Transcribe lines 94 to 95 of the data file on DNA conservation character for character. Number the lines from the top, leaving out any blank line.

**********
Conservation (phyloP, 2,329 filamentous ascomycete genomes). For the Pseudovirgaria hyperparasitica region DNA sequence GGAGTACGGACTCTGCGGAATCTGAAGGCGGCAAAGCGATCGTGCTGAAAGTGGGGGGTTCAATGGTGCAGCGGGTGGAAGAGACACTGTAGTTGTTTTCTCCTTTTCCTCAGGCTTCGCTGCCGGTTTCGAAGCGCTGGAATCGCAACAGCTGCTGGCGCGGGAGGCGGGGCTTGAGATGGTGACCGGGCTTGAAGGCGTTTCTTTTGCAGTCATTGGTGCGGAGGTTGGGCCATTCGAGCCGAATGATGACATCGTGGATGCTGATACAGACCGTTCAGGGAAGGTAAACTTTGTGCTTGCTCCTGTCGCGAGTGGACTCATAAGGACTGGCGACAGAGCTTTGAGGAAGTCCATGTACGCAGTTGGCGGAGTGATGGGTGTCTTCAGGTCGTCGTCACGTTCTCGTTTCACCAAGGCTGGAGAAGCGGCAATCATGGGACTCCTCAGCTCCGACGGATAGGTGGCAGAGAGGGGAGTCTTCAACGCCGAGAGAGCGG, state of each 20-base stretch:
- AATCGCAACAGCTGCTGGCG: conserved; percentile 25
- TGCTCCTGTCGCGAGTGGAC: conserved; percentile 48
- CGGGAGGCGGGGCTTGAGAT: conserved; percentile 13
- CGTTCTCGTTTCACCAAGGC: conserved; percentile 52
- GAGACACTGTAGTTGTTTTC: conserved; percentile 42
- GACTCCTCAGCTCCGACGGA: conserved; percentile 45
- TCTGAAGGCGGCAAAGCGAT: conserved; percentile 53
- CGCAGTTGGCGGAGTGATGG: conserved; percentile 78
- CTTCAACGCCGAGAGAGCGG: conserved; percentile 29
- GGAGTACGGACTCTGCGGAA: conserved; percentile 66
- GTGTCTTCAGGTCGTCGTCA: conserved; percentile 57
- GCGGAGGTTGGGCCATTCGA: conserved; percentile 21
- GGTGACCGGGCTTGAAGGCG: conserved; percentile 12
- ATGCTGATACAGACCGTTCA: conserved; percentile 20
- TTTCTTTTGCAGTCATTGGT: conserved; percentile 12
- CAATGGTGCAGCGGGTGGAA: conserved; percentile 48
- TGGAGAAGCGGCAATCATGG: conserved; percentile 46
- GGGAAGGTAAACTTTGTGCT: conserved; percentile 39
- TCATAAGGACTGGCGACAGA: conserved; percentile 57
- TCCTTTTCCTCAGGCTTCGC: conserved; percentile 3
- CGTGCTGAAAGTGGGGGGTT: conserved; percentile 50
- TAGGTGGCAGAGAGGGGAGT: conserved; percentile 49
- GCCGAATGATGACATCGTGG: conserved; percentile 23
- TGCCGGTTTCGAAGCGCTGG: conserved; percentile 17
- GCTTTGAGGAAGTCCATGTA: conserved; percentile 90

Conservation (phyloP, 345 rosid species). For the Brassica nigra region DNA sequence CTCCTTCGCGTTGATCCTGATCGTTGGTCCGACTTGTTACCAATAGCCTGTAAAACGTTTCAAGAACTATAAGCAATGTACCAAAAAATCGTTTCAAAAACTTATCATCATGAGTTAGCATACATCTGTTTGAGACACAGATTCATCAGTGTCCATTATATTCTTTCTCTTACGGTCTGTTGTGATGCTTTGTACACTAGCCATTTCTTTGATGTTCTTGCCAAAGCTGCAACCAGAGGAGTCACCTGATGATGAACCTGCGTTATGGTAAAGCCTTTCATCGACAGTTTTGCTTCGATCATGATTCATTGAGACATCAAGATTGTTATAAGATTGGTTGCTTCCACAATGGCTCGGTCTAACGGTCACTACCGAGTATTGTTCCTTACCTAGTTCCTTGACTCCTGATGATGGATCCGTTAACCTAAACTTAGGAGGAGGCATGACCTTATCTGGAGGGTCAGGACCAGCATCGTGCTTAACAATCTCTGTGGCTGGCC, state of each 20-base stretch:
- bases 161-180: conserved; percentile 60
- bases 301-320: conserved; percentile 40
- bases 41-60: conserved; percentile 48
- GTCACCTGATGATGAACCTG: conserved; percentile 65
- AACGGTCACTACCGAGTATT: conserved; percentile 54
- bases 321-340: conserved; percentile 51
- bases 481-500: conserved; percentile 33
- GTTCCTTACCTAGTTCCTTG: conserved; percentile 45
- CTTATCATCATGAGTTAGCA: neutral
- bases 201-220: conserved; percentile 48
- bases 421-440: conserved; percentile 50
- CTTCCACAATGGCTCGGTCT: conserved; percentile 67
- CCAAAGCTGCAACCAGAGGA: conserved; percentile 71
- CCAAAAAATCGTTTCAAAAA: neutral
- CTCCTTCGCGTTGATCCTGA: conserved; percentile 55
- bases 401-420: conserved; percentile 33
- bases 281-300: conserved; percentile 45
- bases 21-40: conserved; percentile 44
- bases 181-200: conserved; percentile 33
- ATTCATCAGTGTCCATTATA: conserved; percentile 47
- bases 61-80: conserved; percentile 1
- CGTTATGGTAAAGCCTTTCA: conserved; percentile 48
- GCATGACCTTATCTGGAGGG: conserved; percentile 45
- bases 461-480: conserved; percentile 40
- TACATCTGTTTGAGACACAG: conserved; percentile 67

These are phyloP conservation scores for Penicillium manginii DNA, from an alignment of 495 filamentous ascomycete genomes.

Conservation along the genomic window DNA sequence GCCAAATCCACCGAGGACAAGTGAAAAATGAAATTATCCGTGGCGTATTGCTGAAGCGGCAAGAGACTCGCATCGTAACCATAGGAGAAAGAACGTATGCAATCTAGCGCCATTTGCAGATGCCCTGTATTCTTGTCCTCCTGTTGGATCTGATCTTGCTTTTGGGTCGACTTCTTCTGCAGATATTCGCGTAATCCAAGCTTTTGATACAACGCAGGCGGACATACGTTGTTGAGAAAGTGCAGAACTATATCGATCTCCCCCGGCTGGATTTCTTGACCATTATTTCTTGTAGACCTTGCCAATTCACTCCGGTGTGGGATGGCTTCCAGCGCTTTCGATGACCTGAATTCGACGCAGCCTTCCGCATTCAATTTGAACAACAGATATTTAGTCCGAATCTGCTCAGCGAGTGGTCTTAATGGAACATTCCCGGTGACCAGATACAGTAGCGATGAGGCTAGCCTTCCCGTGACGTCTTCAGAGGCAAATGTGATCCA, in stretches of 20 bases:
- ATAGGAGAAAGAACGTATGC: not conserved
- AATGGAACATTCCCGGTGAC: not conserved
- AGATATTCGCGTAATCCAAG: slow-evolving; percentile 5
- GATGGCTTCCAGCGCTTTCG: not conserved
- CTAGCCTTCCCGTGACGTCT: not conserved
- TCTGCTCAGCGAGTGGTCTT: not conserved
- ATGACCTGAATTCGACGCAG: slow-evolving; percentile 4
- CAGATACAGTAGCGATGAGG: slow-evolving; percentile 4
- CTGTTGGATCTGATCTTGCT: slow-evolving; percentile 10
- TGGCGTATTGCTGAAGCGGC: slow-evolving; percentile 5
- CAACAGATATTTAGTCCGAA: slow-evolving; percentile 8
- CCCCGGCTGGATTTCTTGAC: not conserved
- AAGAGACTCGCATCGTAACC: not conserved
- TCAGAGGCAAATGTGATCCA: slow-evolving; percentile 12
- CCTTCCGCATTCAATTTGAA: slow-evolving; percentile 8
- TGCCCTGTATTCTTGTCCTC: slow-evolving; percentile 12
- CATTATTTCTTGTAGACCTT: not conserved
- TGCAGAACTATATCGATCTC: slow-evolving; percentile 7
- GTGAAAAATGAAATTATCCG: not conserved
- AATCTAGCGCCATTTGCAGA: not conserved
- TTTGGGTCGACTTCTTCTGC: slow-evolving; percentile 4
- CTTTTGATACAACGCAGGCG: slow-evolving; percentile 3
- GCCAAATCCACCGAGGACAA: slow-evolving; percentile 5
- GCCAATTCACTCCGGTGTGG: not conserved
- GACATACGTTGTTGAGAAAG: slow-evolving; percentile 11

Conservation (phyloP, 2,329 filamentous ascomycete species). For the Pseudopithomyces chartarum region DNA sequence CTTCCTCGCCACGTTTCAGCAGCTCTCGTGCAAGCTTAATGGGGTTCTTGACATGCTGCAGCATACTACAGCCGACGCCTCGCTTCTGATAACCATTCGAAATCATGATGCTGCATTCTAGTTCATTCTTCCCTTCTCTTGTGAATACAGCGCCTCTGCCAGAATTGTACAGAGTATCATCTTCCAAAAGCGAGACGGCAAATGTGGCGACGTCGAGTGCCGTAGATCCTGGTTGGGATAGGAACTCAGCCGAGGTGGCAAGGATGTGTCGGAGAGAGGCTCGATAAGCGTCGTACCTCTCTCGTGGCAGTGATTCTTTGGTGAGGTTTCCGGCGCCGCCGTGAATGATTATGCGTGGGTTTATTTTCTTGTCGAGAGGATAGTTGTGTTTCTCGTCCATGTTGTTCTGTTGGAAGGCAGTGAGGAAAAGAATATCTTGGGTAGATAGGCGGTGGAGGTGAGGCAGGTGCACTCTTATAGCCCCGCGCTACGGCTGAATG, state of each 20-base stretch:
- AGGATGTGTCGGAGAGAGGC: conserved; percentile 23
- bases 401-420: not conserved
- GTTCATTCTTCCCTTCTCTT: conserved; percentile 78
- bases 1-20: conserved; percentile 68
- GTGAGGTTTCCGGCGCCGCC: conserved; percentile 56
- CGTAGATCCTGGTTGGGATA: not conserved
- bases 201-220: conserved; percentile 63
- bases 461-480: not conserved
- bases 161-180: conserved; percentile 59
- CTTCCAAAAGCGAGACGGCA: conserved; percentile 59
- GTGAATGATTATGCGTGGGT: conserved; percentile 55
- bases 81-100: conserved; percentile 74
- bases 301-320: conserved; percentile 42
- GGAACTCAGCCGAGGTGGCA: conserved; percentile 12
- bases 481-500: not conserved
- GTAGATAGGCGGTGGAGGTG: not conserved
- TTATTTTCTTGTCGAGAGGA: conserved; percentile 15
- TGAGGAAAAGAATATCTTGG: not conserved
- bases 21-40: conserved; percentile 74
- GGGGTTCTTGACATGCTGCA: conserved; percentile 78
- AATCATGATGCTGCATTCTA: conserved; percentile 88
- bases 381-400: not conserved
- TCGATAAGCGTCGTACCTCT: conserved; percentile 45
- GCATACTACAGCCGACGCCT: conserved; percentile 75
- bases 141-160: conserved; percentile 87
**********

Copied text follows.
- GGAACTCAGCCGAGGTGGCA: conserved; percentile 12
- bases 481-500: not conserved